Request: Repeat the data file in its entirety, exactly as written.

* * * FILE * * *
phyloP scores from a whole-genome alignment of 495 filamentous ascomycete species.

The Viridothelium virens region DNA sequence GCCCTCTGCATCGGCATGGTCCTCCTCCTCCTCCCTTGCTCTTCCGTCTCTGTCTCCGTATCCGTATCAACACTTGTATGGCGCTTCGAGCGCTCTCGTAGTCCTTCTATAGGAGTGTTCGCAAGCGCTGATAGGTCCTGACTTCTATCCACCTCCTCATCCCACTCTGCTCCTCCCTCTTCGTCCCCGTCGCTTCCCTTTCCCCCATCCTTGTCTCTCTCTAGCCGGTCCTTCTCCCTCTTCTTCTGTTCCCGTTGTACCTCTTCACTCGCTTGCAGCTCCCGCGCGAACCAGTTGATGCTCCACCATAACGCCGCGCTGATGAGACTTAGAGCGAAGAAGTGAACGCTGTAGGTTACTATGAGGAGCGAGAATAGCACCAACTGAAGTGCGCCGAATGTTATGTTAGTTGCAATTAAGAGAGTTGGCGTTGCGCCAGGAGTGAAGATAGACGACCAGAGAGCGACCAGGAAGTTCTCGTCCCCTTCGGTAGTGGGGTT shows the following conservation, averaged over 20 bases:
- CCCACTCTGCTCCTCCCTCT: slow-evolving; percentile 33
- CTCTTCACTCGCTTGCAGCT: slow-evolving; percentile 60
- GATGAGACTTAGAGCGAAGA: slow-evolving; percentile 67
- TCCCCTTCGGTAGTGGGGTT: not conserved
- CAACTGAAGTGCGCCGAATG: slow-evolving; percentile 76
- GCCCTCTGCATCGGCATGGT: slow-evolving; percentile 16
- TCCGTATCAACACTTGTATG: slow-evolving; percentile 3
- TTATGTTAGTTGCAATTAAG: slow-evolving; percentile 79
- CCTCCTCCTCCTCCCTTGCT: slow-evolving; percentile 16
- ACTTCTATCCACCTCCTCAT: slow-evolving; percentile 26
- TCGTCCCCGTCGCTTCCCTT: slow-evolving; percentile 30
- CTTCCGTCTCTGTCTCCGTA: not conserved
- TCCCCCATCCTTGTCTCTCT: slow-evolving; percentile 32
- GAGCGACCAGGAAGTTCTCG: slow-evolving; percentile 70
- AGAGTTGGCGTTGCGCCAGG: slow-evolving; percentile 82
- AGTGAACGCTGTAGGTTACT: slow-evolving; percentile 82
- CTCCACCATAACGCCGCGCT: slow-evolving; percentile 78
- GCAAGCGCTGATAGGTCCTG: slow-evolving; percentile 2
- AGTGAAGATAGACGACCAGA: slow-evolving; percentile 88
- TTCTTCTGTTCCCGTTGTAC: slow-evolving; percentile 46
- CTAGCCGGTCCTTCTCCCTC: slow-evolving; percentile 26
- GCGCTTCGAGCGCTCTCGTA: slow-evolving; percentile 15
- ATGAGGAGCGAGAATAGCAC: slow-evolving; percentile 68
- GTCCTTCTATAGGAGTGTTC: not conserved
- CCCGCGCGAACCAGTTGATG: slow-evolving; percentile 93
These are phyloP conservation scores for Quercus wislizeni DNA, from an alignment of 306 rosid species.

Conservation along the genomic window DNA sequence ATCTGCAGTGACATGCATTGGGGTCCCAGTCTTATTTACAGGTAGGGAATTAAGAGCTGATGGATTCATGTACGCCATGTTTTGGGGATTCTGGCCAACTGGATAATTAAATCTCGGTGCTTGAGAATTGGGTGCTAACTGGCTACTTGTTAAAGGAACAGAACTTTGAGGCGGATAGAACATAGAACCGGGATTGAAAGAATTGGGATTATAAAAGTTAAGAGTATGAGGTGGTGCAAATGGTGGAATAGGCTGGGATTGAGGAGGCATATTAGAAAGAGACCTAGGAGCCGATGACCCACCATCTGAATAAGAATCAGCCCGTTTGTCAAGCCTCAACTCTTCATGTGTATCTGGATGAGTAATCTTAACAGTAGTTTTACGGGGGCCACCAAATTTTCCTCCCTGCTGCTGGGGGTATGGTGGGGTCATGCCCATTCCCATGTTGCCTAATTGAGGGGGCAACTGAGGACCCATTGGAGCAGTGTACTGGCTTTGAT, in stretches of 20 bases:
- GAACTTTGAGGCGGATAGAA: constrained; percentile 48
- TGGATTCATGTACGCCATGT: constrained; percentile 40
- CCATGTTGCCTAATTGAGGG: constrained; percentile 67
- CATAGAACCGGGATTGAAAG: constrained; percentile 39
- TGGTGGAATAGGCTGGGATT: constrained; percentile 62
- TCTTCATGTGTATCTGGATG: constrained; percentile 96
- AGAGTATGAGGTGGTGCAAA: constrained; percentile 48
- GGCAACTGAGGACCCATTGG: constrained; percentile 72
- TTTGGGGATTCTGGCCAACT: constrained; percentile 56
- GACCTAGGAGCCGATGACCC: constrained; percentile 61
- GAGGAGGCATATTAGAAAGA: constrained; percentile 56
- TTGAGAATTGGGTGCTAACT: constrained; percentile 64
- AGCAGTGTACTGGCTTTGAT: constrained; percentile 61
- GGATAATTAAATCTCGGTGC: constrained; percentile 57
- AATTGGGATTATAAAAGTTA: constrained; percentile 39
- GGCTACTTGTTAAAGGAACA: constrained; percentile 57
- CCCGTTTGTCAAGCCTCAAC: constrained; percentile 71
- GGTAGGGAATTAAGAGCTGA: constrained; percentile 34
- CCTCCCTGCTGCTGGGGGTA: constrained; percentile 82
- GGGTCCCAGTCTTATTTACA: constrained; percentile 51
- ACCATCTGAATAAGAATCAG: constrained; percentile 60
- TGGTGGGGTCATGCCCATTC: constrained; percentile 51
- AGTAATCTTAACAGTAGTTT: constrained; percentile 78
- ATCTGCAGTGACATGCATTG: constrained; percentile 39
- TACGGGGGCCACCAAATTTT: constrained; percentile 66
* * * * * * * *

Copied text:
phyloP scores from a whole-genome alignment of 495 filamentous ascomycete species.

The Viridothelium virens region DNA sequence GCCCTCTGCATCGGCATGGTCCTCCTCCTCCTCCCTTGCTCTTCCGTCTCTGTCTCCGTATCCGTATCAACACTTGTATGGCGCTTCGAGCGCTCTCGTAGTCCTTCTATAGGAGTGTTCGCAAGCGCTGATAGGTCCTGACTTCTATCCACCTCCTCATCCCACTCTGCTCCTCCCTCTTCGTCCCCGTCGCTTCCCTTTCCCCCATCCTTGTCTCTCTCTAGCCGGTCCTTCTCCCTCTTCTTCTGTTCCCGTTGTACCTCTTCACTCGCTTGCAGCTCCCGCGCGAACCAGTTGATGCTCCACCATAACGCCGCGCTGATGAGACTTAGAGCGAAGAAGTGAACGCTGTAGGTTACTATGAGGAGCGAGAATAGCACCAACTGAAGTGCGCCGAATGTTATGTTAGTTGCAATTAAGAGAGTTGGCGTTGCGCCAGGAGTGAAGATAGACGACCAGAGAGCGACCAGGAAGTTCTCGTCCCCTTCGGTAGTGGGGTT shows the following conservation, averaged over 20 bases:
- CCCACTCTGCTCCTCCCTCT: slow-evolving; percentile 33
- CTCTTCACTCGCTTGCAGCT: slow-evolving; percentile 60
- GATGAGACTTAGAGCGAAGA: slow-evolving; percentile 67
- TCCCCTTCGGTAGTGGGGTT: not conserved
- CAACTGAAGTGCGCCGAATG: slow-evolving; percentile 76
- GCCCTCTGCATCGGCATGGT: slow-evolving; percentile 16
- TCCGTATCAACACTTGTATG: slow-evolving; percentile 3
- TTATGTTAGTTGCAATTAAG: slow-evolving; percentile 79
- CCTCCTCCTCCTCCCTTGCT: slow-evolving; percentile 16
- ACTTCTATCCACCTCCTCAT: slow-evolving; percentile 26
- TCGTCCCCGTCGCTTCCCTT: slow-evolving; percentile 30
- CTTCCGTCTCTGTCTCCGTA: not conserved
- TCCCCCATCCTTGTCTCTCT: slow-evolving; percentile 32
- GAGCGACCAGGAAGTTCTCG: slow-evolving; percentile 70
- AGAGTTGGCGTTGCGCCAGG: slow-evolving; percentile 82
- AGTGAACGCTGTAGGTTACT: slow-evolving; percentile 82
- CTCCACCATAACGCCGCGCT: slow-evolving; percentile 78
- GCAAGCGCTGATAGGTCCTG: slow-evolving; percentile 2
- AGTGAAGATAGACGACCAGA: slow-evolving; percentile 88
- TTCTTCTGTTCCCGTTGTAC: slow-evolving; percentile 46
- CTAGCCGGTCCTTCTCCCTC: slow-evolving; percentile 26
- GCGCTTCGAGCGCTCTCGTA: slow-evolving; percentile 15
- ATGAGGAGCGAGAATAGCAC: slow-evolving; percentile 68
- GTCCTTCTATAGGAGTGTTC: not conserved
- CCCGCGCGAACCAGTTGATG: slow-evolving; percentile 93
These are phyloP conservation scores for Quercus wislizeni DNA, from an alignment of 306 rosid species.

Conservation along the genomic window DNA sequence ATCTGCAGTGACATGCATTGGGGTCCCAGTCTTATTTACAGGTAGGGAATTAAGAGCTGATGGATTCATGTACGCCATGTTTTGGGGATTCTGGCCAACTGGATAATTAAATCTCGGTGCTTGAGAATTGGGTGCTAACTGGCTACTTGTTAAAGGAACAGAACTTTGAGGCGGATAGAACATAGAACCGGGATTGAAAGAATTGGGATTATAAAAGTTAAGAGTATGAGGTGGTGCAAATGGTGGAATAGGCTGGGATTGAGGAGGCATATTAGAAAGAGACCTAGGAGCCGATGACCCACCATCTGAATAAGAATCAGCCCGTTTGTCAAGCCTCAACTCTTCATGTGTATCTGGATGAGTAATCTTAACAGTAGTTTTACGGGGGCCACCAAATTTTCCTCCCTGCTGCTGGGGGTATGGTGGGGTCATGCCCATTCCCATGTTGCCTAATTGAGGGGGCAACTGAGGACCCATTGGAGCAGTGTACTGGCTTTGAT, in stretches of 20 bases:
- GAACTTTGAGGCGGATAGAA: constrained; percentile 48
- TGGATTCATGTACGCCATGT: constrained; percentile 40
- CCATGTTGCCTAATTGAGGG: constrained; percentile 67
- CATAGAACCGGGATTGAAAG: constrained; percentile 39
- TGGTGGAATAGGCTGGGATT: constrained; percentile 62
- TCTTCATGTGTATCTGGATG: constrained; percentile 96
- AGAGTATGAGGTGGTGCAAA: constrained; percentile 48
- GGCAACTGAGGACCCATTGG: constrained; percentile 72
- TTTGGGGATTCTGGCCAACT: constrained; percentile 56
- GACCTAGGAGCCGATGACCC: constrained; percentile 61
- GAGGAGGCATATTAGAAAGA: constrained; percentile 56
- TTGAGAATTGGGTGCTAACT: constrained; percentile 64
- AGCAGTGTACTGGCTTTGAT: constrained; percentile 61
- GGATAATTAAATCTCGGTGC: constrained; percentile 57
- AATTGGGATTATAAAAGTTA: constrained; percentile 39
- GGCTACTTGTTAAAGGAACA: constrained; percentile 57
- CCCGTTTGTCAAGCCTCAAC: constrained; percentile 71
- GGTAGGGAATTAAGAGCTGA: constrained; percentile 34
- CCTCCCTGCTGCTGGGGGTA: constrained; percentile 82
- GGGTCCCAGTCTTATTTACA: constrained; percentile 51
- ACCATCTGAATAAGAATCAG: constrained; percentile 60
- TGGTGGGGTCATGCCCATTC: constrained; percentile 51
- AGTAATCTTAACAGTAGTTT: constrained; percentile 78
- ATCTGCAGTGACATGCATTG: constrained; percentile 39
- TACGGGGGCCACCAAATTTT: constrained; percentile 66